Boaters are used to seeing “No Wake” signs on rivers and lakes and know that they need to move at a slow enough speed to keep their waves from splashing against the shoreline.
But a “No Wake” sign on a highway?
Dana Fox was mystified by the one she spotted attached to the exit 234B sign (5th Street) while driving westbound on I-94 in Minneapolis.
A no-wake zone on a highway or freeway is aimed at snowplow drivers, and it warns them not to create a wake or rooster tail of snow on the side of the road, said Minnesota Department of Transportation (MnDOT) spokesman Kent Barnard.
In no-wake zones, plow operators reduce their speeds and gently pile the snow along the shoulder or bridge deck. MnDOT crews come along later to remove the excess snow during cleanup operations.
The premise is to prevent snow plowed off one road from falling onto other nearby roads.
That’s the reason for the no-wake zone on northbound Snelling Avenue just north of the Minnesota State Fairgrounds in Falcon Heights. There, plows going at full-bore could cause snow cleared from the main road to spill onto E. Snelling Drive, a frontage road that runs parallel to Snelling Avenue.
In Minneapolis, moving too fast near exit 234B could kick up a wave and force snow off the side of the I-94 overpass and onto the light-rail tracks, the Hiawatha Bike Trail and 17th Avenue S. below.
Drivers decry delays
Speaking of snowplowing, MnDOT got an earful and more (read profanity) from hundreds of irked motorists who complained that the agency didn’t get the roads cleared fast enough during Thursday morning’s rush-hour snowstorm, spokeswoman Bobbie Dahlke said.
True, roads were an absolute mess, as witnessed by the 67 crashes and 106 spinouts or vehicles going off the road that the State Patrol responded to between 5 and 10:30 a.m.
One of the most spectacular wrecks involved scores of vehicles slipping and sliding and crashing on southbound I-35 at Hwy. 8 in Forest Lake. The daunting scene prompted authorities to shut down the freeway for a couple of hours.
Like cities that declare snow emergencies and put winter parking rules in place, perhaps MnDOT should be able to declare a snow emergency and ban driving until highways and freeways have been plowed curb to curb. That would allow plows to clear the roads before motorists clog them up and mash the snow down.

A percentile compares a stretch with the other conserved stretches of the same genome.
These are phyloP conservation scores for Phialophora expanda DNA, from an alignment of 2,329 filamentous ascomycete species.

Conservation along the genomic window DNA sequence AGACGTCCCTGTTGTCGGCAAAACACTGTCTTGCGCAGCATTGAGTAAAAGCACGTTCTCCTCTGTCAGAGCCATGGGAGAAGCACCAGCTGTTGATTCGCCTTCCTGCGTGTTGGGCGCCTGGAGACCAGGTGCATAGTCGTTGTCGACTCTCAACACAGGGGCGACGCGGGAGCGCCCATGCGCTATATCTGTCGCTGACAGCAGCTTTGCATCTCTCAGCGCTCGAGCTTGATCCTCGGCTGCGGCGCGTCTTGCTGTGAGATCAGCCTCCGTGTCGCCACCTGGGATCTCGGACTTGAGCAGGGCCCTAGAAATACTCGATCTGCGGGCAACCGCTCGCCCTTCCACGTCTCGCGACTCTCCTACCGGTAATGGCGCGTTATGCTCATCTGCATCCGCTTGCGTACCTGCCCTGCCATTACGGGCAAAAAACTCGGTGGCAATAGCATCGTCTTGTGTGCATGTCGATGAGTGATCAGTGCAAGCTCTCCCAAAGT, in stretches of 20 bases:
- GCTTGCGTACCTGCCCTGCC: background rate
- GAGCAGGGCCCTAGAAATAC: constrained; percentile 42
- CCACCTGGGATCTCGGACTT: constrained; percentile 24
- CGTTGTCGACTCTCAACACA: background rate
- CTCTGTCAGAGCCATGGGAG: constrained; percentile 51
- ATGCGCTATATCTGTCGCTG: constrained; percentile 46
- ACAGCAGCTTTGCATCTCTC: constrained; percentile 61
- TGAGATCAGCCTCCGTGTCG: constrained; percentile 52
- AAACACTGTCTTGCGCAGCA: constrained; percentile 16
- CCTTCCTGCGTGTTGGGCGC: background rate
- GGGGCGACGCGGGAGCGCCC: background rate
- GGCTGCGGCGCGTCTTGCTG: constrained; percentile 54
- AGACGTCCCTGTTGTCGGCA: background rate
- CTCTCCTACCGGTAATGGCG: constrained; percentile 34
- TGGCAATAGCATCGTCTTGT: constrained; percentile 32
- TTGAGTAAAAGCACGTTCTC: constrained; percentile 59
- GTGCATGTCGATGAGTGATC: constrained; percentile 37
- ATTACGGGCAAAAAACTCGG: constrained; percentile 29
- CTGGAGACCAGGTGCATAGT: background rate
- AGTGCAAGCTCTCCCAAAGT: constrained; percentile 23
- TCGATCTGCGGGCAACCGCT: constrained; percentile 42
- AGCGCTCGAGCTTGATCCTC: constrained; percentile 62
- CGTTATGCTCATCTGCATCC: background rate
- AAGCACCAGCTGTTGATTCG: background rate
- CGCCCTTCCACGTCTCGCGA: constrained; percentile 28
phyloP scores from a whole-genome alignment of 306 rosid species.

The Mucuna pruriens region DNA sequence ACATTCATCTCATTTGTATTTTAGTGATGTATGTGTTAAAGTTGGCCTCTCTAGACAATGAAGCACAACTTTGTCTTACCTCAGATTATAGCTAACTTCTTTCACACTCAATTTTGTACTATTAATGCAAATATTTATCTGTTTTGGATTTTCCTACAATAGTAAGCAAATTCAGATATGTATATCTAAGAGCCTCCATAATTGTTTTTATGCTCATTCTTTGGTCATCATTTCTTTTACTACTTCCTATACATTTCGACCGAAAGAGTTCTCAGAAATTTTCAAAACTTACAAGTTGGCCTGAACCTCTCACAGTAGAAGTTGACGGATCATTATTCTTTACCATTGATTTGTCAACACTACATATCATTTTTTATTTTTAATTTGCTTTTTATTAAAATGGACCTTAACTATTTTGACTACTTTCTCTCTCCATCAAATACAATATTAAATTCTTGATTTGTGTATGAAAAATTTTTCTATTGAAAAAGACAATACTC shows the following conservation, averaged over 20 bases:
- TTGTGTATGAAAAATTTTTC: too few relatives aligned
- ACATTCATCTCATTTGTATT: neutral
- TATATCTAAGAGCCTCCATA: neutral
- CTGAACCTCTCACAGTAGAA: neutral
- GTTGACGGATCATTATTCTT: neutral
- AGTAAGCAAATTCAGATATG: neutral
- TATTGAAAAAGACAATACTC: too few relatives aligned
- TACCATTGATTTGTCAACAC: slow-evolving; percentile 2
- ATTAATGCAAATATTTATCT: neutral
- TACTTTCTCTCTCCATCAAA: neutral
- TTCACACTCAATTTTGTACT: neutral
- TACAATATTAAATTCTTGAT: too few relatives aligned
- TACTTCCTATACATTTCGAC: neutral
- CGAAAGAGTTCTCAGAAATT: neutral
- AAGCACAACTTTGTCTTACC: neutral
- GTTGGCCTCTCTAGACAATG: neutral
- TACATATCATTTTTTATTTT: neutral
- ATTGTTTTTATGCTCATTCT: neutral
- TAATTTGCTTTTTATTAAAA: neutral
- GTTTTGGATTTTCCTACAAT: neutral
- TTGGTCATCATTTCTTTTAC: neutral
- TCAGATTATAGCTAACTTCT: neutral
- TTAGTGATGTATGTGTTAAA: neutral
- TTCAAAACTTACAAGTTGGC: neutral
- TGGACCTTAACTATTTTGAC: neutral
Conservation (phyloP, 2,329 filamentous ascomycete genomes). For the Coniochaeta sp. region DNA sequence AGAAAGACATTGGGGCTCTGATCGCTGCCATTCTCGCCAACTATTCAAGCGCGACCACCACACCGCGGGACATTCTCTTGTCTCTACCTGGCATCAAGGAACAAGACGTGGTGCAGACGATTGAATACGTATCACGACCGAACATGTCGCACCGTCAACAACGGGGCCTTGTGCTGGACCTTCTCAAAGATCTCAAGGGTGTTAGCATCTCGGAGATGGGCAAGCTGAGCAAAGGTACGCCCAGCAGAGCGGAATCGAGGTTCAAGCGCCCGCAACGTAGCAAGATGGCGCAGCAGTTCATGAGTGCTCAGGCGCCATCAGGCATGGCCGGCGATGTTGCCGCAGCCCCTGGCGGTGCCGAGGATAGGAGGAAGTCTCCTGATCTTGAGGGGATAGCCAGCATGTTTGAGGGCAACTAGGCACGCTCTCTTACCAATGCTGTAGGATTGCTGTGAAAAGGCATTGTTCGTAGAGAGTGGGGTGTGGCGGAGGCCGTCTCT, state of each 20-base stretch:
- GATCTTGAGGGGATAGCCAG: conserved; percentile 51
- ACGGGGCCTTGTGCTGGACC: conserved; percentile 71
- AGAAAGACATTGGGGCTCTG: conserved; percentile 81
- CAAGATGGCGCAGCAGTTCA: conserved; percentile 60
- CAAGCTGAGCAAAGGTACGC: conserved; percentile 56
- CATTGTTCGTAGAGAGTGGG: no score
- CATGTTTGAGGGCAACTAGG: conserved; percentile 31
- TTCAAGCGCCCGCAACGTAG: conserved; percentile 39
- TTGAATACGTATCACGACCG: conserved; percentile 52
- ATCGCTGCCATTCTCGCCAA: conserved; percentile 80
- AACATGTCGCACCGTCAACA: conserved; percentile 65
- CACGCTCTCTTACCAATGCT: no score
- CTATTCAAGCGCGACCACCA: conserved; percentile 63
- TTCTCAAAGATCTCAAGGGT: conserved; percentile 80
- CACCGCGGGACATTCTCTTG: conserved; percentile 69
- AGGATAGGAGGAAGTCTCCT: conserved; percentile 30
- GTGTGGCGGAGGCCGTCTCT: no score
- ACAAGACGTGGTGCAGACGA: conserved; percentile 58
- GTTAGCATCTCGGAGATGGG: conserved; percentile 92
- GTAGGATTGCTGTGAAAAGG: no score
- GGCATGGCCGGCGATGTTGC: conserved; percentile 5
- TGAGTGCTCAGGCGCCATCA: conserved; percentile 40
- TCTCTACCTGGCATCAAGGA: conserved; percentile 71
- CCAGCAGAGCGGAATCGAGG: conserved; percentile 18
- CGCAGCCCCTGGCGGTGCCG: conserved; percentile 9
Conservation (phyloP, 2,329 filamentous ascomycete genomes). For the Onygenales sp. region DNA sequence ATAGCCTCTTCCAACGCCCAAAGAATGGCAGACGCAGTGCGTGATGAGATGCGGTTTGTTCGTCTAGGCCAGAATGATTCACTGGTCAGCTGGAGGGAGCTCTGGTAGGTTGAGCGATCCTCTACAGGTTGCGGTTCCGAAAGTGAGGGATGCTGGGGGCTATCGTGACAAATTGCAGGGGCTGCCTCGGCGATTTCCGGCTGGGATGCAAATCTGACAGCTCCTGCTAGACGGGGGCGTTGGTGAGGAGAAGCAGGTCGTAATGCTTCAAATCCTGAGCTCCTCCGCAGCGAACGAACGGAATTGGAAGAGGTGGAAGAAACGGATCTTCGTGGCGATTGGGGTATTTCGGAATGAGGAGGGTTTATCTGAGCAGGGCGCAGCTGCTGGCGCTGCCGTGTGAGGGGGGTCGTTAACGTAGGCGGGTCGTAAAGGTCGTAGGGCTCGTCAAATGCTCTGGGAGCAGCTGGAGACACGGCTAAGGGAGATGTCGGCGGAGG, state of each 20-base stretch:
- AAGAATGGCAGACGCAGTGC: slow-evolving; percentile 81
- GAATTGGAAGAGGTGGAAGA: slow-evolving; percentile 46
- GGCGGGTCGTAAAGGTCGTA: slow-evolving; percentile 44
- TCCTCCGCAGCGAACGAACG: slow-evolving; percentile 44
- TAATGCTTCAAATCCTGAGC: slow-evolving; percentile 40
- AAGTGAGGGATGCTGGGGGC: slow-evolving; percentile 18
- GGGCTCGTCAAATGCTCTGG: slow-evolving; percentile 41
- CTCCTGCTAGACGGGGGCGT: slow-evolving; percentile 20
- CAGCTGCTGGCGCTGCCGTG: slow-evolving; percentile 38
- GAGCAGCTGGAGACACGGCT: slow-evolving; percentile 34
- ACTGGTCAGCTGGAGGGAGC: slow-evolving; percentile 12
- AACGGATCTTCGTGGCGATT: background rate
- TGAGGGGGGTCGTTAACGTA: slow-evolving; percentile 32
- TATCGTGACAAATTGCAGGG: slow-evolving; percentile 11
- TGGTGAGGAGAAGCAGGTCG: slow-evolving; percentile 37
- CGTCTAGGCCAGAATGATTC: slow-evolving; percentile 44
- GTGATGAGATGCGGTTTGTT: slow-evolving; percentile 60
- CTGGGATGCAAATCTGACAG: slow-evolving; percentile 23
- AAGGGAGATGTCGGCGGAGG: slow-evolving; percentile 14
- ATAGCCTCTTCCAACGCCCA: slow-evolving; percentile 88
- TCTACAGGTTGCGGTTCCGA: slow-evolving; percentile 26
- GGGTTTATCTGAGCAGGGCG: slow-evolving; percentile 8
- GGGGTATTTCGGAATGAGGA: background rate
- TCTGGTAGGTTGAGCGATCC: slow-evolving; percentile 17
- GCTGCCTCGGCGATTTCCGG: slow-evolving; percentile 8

“It does take more resources to clear compacted snow than fluffy snow,” Dahlke said. “When snow is compacted, we have to apply more and different material to lift snow from the pavement so we can plow it. The application process takes more people and more material.”
I, like anybody else, pay taxes and want the roads plowed so my 20-minute commute doesn’t turn into a three-hour tour (sing theme from “Gilligan’s Island”). But when Mother Nature decides to let the flakes fly in copious amounts at inopportune moments, Shakopee Mayor Brad Tabke has it right.
“We need to have better options in our region like transit, telecommuting and variable schedules to handle nasty days like today,” he wrote in his “Why was MSP traffic so awful today? In defense of MnDOT” blog post. “And a little patience.”
Follow news about traffic and commuting at The Drive on startribune.com. Got traffic or transportation questions, or story ideas? E-mail firstname.lastname@example.org, tweet @stribdrive or call Tim Harlow at 612-673-7768.
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